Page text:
Without a prototype, Dead by Daylight simply wouldn’t have been. The concept is clear enough, we did enough pitches to excite a lot of people over the years. We even made some very early prototypes more than six years ago. Ultimately, despite the obvious interest in the idea, it wasn’t enough to jump the bridge between imagination and finance. We knew the idea was good, even having developed a smaller version of the mode during the multiplayer portion of Naughty Bear. The mode, Jelly Wars, had three bears trying to carry jellies to a big mixer while Naughty picked them off one by one. It was highly promising and even featured our first attempts at a live lobby.
We set out to do out first prototype really small. It started with one (expert) designer with a ton of Unity experience. He rapidly created the core loop that replicated the hide- and-seek gameplay that we were after. The heartbeat went in immediately and the initial interaction was simply hide. If the killer got you, then you died. It was immediately promising and we continued to develop the one-v-one game, slowly introducing new people to the concept as we went.
Before we knew it a few months had passed and we had developed quite the little game. New mechanics had flooded in, some fun and some not. New interactions and objectives came next, filling out the raw gameplay. We had a problem though. All this time the game was one-v-one. No matter how many cardboard screens and cheats we used, including multiple lives, we had no idea how the game would scale to full multiplayer.
We then began on our second prototype in July 2014. This time adding a small team of programmers, still working in unity, to develop the network code. The goal was still to try and replicate the hide and seek gameplay but this time with four survivors on the local network. We streamlined the initial features, picking only the most fun mechanics and trying hard to stay focused. It took us two months to rebuild the game, but the results were worth it. We worked hard to keep the build playable at all times and it allowed us to gather even more support than before.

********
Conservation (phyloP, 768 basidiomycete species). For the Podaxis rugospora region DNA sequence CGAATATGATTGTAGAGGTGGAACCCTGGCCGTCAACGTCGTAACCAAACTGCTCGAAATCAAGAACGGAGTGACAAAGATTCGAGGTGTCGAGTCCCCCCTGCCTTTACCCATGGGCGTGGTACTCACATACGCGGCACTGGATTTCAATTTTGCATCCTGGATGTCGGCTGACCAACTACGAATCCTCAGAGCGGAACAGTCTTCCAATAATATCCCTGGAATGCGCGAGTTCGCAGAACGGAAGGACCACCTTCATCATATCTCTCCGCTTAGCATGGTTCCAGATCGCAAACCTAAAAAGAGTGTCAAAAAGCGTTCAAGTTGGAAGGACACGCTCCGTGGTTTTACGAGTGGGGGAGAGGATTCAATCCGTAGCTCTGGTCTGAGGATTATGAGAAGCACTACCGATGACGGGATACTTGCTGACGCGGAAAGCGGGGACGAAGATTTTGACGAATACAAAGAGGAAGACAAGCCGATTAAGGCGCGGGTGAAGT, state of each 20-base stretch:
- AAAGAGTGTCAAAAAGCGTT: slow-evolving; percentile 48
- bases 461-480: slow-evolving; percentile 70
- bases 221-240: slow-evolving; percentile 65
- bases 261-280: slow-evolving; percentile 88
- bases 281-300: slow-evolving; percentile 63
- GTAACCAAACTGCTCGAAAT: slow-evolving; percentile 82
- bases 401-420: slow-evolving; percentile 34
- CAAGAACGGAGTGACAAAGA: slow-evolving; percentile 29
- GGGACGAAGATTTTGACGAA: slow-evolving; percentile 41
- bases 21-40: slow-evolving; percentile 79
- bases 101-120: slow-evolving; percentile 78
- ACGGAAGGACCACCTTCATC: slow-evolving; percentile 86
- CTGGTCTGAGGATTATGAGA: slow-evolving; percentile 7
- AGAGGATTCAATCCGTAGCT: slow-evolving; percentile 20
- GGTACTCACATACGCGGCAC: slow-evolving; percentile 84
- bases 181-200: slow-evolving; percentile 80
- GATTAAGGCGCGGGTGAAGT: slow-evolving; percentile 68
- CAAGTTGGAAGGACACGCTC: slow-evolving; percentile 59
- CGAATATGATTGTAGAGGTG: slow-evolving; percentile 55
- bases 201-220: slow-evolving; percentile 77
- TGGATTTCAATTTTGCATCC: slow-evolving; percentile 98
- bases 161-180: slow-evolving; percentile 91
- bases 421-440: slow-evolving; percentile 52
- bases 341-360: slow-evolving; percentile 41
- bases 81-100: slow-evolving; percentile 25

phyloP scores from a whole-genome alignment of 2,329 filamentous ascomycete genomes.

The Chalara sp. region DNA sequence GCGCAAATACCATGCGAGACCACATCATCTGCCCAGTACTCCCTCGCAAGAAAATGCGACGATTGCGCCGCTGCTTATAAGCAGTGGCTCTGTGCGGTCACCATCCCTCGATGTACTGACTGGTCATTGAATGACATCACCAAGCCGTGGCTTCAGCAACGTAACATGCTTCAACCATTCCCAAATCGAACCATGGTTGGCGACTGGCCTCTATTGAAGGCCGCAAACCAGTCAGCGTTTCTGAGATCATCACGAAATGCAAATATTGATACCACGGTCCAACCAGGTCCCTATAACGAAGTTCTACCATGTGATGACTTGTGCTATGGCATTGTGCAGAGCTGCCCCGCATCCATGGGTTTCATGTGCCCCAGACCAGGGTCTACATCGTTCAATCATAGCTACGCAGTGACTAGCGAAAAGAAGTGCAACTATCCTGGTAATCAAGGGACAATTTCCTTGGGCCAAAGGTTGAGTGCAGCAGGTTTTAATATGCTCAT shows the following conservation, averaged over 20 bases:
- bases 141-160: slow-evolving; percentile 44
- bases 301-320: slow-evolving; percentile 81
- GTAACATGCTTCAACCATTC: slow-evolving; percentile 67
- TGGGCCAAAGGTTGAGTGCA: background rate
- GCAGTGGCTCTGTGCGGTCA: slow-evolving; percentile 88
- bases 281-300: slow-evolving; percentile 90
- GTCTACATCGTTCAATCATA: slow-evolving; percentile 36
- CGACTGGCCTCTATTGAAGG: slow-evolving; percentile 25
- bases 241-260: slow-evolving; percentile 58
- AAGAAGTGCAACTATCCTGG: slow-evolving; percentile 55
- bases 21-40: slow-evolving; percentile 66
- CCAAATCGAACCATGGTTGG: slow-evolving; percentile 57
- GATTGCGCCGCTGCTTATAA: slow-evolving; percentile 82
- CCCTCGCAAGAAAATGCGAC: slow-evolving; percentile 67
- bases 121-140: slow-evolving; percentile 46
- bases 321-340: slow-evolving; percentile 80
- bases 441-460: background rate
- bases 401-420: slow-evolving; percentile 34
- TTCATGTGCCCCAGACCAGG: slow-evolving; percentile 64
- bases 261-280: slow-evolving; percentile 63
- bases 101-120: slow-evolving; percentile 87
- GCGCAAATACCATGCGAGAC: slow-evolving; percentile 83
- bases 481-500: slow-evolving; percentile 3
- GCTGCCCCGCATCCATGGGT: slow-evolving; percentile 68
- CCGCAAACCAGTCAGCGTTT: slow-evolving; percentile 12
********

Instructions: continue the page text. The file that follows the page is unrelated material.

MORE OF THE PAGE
At the end of the phase we had the sort of prototype that some people considered an almost working game, however it was clear that we had more to do. There still hadn’t been any development on the character progression or the procedural levels. Even this prototyping phase had brought us closer than ever but still a long way from our goal.
In November 2014, we began a third prototype, this time with the goal of exposing the meta-game, developing a second killer and the bare bones of the procedural system. The goal was to be able to seamlessly transition this prototype into a final, early access, project somewhere down the line. A couple of months later we had completed the task for a behind closed doors show and tell at GDC. The results were great and the project reached a new phase.